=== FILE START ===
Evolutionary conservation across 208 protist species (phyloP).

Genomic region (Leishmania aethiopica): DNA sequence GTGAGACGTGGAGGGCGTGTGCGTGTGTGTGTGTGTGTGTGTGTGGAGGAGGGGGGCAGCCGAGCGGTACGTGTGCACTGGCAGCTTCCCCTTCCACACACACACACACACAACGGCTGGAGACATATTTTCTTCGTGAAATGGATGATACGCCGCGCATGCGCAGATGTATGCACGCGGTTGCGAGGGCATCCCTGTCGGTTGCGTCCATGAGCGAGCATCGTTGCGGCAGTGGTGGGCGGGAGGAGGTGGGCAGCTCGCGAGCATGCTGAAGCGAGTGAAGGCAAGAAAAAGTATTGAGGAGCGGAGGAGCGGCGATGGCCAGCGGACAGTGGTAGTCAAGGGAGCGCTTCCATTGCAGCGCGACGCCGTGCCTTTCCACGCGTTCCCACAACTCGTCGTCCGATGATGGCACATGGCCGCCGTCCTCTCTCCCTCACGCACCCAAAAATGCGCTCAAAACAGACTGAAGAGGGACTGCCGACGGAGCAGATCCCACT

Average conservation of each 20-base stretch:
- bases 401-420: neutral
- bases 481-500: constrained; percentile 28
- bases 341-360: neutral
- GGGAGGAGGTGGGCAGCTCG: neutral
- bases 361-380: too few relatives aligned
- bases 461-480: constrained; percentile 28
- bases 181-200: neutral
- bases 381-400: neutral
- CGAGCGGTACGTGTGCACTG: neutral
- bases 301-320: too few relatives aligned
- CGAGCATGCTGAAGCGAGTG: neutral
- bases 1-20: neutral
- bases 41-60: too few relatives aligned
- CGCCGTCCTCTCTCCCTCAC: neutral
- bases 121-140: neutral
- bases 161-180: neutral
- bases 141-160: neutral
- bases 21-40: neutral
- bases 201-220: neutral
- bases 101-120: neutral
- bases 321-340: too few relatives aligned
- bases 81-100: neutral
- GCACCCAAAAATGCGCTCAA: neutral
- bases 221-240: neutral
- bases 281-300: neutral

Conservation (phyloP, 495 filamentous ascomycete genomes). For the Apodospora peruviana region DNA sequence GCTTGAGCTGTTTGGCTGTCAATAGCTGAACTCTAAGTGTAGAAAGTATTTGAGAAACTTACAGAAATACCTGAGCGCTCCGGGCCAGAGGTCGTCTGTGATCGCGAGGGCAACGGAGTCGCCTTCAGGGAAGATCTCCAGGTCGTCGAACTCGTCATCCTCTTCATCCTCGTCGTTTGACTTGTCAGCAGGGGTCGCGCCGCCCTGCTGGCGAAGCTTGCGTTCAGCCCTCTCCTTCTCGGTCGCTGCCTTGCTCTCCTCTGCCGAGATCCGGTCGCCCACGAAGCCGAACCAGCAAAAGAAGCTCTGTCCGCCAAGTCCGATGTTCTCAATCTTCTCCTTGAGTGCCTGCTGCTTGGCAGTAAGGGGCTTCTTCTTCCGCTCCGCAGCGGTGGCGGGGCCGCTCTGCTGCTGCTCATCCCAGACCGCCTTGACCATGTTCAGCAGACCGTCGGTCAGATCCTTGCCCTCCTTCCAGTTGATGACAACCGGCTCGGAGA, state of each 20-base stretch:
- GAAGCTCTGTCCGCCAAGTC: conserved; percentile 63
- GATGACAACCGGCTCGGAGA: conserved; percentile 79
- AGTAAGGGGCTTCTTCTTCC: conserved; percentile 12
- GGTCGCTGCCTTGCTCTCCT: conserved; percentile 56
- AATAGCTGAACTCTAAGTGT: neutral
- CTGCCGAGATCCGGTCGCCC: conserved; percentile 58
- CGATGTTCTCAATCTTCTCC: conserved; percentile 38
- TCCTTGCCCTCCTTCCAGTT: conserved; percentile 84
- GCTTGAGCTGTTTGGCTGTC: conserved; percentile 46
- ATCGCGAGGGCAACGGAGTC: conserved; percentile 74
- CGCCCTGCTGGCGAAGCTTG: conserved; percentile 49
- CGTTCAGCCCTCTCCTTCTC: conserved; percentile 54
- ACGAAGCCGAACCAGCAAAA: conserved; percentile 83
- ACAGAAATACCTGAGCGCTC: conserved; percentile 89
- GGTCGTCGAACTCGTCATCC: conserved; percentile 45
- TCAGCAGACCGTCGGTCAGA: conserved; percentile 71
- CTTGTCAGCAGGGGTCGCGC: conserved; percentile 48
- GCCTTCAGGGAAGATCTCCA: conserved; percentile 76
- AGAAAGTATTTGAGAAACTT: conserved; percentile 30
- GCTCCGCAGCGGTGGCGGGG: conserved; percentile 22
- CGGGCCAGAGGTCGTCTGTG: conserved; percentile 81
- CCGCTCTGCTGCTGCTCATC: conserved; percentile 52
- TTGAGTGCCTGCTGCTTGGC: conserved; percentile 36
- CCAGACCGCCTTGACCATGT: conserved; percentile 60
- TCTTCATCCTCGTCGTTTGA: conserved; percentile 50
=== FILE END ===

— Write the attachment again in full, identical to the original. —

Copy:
Evolutionary conservation across 208 protist species (phyloP).

Genomic region (Leishmania aethiopica): DNA sequence GTGAGACGTGGAGGGCGTGTGCGTGTGTGTGTGTGTGTGTGTGTGGAGGAGGGGGGCAGCCGAGCGGTACGTGTGCACTGGCAGCTTCCCCTTCCACACACACACACACACAACGGCTGGAGACATATTTTCTTCGTGAAATGGATGATACGCCGCGCATGCGCAGATGTATGCACGCGGTTGCGAGGGCATCCCTGTCGGTTGCGTCCATGAGCGAGCATCGTTGCGGCAGTGGTGGGCGGGAGGAGGTGGGCAGCTCGCGAGCATGCTGAAGCGAGTGAAGGCAAGAAAAAGTATTGAGGAGCGGAGGAGCGGCGATGGCCAGCGGACAGTGGTAGTCAAGGGAGCGCTTCCATTGCAGCGCGACGCCGTGCCTTTCCACGCGTTCCCACAACTCGTCGTCCGATGATGGCACATGGCCGCCGTCCTCTCTCCCTCACGCACCCAAAAATGCGCTCAAAACAGACTGAAGAGGGACTGCCGACGGAGCAGATCCCACT

Average conservation of each 20-base stretch:
- bases 401-420: neutral
- bases 481-500: constrained; percentile 28
- bases 341-360: neutral
- GGGAGGAGGTGGGCAGCTCG: neutral
- bases 361-380: too few relatives aligned
- bases 461-480: constrained; percentile 28
- bases 181-200: neutral
- bases 381-400: neutral
- CGAGCGGTACGTGTGCACTG: neutral
- bases 301-320: too few relatives aligned
- CGAGCATGCTGAAGCGAGTG: neutral
- bases 1-20: neutral
- bases 41-60: too few relatives aligned
- CGCCGTCCTCTCTCCCTCAC: neutral
- bases 121-140: neutral
- bases 161-180: neutral
- bases 141-160: neutral
- bases 21-40: neutral
- bases 201-220: neutral
- bases 101-120: neutral
- bases 321-340: too few relatives aligned
- bases 81-100: neutral
- GCACCCAAAAATGCGCTCAA: neutral
- bases 221-240: neutral
- bases 281-300: neutral

Conservation (phyloP, 495 filamentous ascomycete genomes). For the Apodospora peruviana region DNA sequence GCTTGAGCTGTTTGGCTGTCAATAGCTGAACTCTAAGTGTAGAAAGTATTTGAGAAACTTACAGAAATACCTGAGCGCTCCGGGCCAGAGGTCGTCTGTGATCGCGAGGGCAACGGAGTCGCCTTCAGGGAAGATCTCCAGGTCGTCGAACTCGTCATCCTCTTCATCCTCGTCGTTTGACTTGTCAGCAGGGGTCGCGCCGCCCTGCTGGCGAAGCTTGCGTTCAGCCCTCTCCTTCTCGGTCGCTGCCTTGCTCTCCTCTGCCGAGATCCGGTCGCCCACGAAGCCGAACCAGCAAAAGAAGCTCTGTCCGCCAAGTCCGATGTTCTCAATCTTCTCCTTGAGTGCCTGCTGCTTGGCAGTAAGGGGCTTCTTCTTCCGCTCCGCAGCGGTGGCGGGGCCGCTCTGCTGCTGCTCATCCCAGACCGCCTTGACCATGTTCAGCAGACCGTCGGTCAGATCCTTGCCCTCCTTCCAGTTGATGACAACCGGCTCGGAGA, state of each 20-base stretch:
- GAAGCTCTGTCCGCCAAGTC: conserved; percentile 63
- GATGACAACCGGCTCGGAGA: conserved; percentile 79
- AGTAAGGGGCTTCTTCTTCC: conserved; percentile 12
- GGTCGCTGCCTTGCTCTCCT: conserved; percentile 56
- AATAGCTGAACTCTAAGTGT: neutral
- CTGCCGAGATCCGGTCGCCC: conserved; percentile 58
- CGATGTTCTCAATCTTCTCC: conserved; percentile 38
- TCCTTGCCCTCCTTCCAGTT: conserved; percentile 84
- GCTTGAGCTGTTTGGCTGTC: conserved; percentile 46
- ATCGCGAGGGCAACGGAGTC: conserved; percentile 74
- CGCCCTGCTGGCGAAGCTTG: conserved; percentile 49
- CGTTCAGCCCTCTCCTTCTC: conserved; percentile 54
- ACGAAGCCGAACCAGCAAAA: conserved; percentile 83
- ACAGAAATACCTGAGCGCTC: conserved; percentile 89
- GGTCGTCGAACTCGTCATCC: conserved; percentile 45
- TCAGCAGACCGTCGGTCAGA: conserved; percentile 71
- CTTGTCAGCAGGGGTCGCGC: conserved; percentile 48
- GCCTTCAGGGAAGATCTCCA: conserved; percentile 76
- AGAAAGTATTTGAGAAACTT: conserved; percentile 30
- GCTCCGCAGCGGTGGCGGGG: conserved; percentile 22
- CGGGCCAGAGGTCGTCTGTG: conserved; percentile 81
- CCGCTCTGCTGCTGCTCATC: conserved; percentile 52
- TTGAGTGCCTGCTGCTTGGC: conserved; percentile 36
- CCAGACCGCCTTGACCATGT: conserved; percentile 60
- TCTTCATCCTCGTCGTTTGA: conserved; percentile 50